The U.S. Supreme Court rejected a request by the Trump administration to hear a challenge to end the Deferred Action for Childhood Arrivals program Monday .
The administration filed an appeal in the court of appeals for the 9th Circuit in California but also asked the Supreme Court to review the case and make a decision by June before the appellate court. The court struck down the request and refused to hear the case, not wanting to go over a federal court and directly to the Supreme Court.
After President Donald Trump’s decision to end the DACA program on March 5, lawsuits have been filed in different states calling for a protection of Dreamers.
With this ruling, DACA recipients can still file for renewal despite the initial decision of the administration to end the program.
On Jan. 9, U.S. District Judge William Alsup ruled in the San Francisco 9th District Court that applications for DACA will be accepted indefinitely, but this still leaves Dreamers in limbo.
CSU Chancellor Timothy P. White released a statement calling the Supreme Court’s decision “encouraging news” for Dreamers and promoted the resources the CSUs have to offer for DACA students.
“I continue to call on federal policymakers to stand up for our shared American values of inclusivity, opportunity and excellence – regardless of background or birthplace,” White said in the statement.
Congress has yet to pass permanent protections for DACA recipients as Democrats and Republicans have failed to come to an agreement. Republicans have plans to push through legislation to protect recipients so long as there is funding for a border wall, according to The Hill.
Negotiations on DACA have begun. Republicans want to make a deal and Democrats say they want to make a deal. Wouldn’t it be great if we could finally, after so many years, solve the DACA puzzle. This will be our last chance, there will never be another opportunity! March 5th.
— Donald J. Trump (@realDonaldTrump) February 13, 2018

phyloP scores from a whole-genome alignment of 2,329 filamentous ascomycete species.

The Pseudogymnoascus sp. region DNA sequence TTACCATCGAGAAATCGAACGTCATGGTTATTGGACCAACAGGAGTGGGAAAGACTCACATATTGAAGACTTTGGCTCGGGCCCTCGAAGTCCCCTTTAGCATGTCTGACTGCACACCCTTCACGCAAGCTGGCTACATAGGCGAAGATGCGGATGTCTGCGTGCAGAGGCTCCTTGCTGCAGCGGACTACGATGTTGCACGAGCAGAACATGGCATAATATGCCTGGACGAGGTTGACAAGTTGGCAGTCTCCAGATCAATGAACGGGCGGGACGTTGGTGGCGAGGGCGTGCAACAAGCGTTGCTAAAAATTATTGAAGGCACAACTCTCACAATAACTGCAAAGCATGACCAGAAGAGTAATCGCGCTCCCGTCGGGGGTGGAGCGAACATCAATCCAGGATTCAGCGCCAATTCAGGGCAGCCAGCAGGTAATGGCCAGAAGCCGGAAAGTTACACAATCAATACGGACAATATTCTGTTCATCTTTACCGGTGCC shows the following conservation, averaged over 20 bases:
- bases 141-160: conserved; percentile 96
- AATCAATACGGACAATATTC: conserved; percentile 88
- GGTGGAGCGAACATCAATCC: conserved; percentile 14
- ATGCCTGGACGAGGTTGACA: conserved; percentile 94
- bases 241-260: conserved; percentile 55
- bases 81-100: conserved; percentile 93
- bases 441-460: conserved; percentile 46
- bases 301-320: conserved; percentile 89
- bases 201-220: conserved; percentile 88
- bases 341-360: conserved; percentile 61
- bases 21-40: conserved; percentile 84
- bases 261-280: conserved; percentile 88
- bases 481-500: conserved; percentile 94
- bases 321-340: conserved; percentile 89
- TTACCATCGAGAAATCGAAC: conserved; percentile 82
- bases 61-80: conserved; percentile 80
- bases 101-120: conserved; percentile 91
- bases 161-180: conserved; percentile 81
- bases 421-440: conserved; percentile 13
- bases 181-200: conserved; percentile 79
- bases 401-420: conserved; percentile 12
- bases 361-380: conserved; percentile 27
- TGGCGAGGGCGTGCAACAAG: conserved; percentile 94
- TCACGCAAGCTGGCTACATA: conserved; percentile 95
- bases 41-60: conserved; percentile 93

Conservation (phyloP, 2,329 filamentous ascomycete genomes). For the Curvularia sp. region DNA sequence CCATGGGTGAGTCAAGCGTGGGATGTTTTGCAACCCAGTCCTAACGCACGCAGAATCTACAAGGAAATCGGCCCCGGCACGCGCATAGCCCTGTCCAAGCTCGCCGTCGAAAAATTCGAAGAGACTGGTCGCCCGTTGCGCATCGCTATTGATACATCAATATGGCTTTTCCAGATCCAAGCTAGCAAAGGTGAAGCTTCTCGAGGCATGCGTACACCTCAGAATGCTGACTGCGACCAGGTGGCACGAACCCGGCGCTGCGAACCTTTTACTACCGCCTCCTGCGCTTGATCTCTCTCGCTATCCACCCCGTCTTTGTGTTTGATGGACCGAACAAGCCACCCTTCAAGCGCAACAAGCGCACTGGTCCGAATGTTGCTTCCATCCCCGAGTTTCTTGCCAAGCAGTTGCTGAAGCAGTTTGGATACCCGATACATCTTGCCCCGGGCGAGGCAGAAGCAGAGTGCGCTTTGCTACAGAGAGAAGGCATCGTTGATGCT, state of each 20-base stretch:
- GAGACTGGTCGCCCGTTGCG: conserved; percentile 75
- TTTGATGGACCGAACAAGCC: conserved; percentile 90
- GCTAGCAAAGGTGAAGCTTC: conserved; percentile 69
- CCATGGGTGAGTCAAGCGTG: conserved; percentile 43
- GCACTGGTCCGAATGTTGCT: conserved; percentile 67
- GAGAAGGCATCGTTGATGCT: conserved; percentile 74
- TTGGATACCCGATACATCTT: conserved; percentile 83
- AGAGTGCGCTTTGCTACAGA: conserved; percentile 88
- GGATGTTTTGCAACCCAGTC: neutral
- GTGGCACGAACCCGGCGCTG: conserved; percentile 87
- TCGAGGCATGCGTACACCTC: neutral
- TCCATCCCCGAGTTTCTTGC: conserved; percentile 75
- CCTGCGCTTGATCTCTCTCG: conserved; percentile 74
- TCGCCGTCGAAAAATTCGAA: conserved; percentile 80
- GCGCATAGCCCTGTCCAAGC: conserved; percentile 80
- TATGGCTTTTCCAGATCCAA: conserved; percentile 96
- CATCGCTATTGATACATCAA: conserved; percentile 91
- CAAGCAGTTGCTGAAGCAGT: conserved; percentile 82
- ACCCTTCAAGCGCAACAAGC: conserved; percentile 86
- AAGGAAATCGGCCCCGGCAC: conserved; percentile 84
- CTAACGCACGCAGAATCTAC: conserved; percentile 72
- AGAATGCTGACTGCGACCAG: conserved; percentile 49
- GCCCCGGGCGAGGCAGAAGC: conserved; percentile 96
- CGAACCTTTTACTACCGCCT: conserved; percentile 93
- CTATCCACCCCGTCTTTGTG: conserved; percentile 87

While applications will be accepted, Dreamers are still uncertain about what their futures hold.
At Cal State Fullerton, the Diversity Resilience Education Access Movement Co-Operation (DREAM Co-Op) has been hosting events to urge students to contact their representatives in Congress to pass a Clean Dream Act.
The organization advocates for awareness of immigration issues and provides information about financial aid options and opportunities for first-generation students. Dream Co-Op President Ana Aldazabal said in a text message that she has been working with the group to advocate a Clean Dream Act, which aims to create a permanent solution for DACA recipients.
A Clean Dream Act would provide a solution for recipients but also protect immigrant communities by prohibiting funding for border security, interior enforcement, detention centers and ending mandatory e-verification status for employment.
The DREAM Co-Op have hosted phone banking events at CSUF to encourage students to contact their representatives.
Aldazabal said the group feels relief at the Supreme Court’s decision, but calls it “bittersweet” because it doesn’t pressure Congress to advocate for a Clean Dream Act.
“We’re exhausted. We are devastated, because people will think that it’s enough that we can continue to apply for DACA,” Aldazabal said in a text.
With congressional midterms coming in November, Aldazabal said her organization plans to educate voters and encourage participation in the elections and hold more phone banking events.
“We also want to collaborate with ASI representatives to bring more awareness on campus about the importance of passing a Clean Dream Act,” Aldazabal said in a text.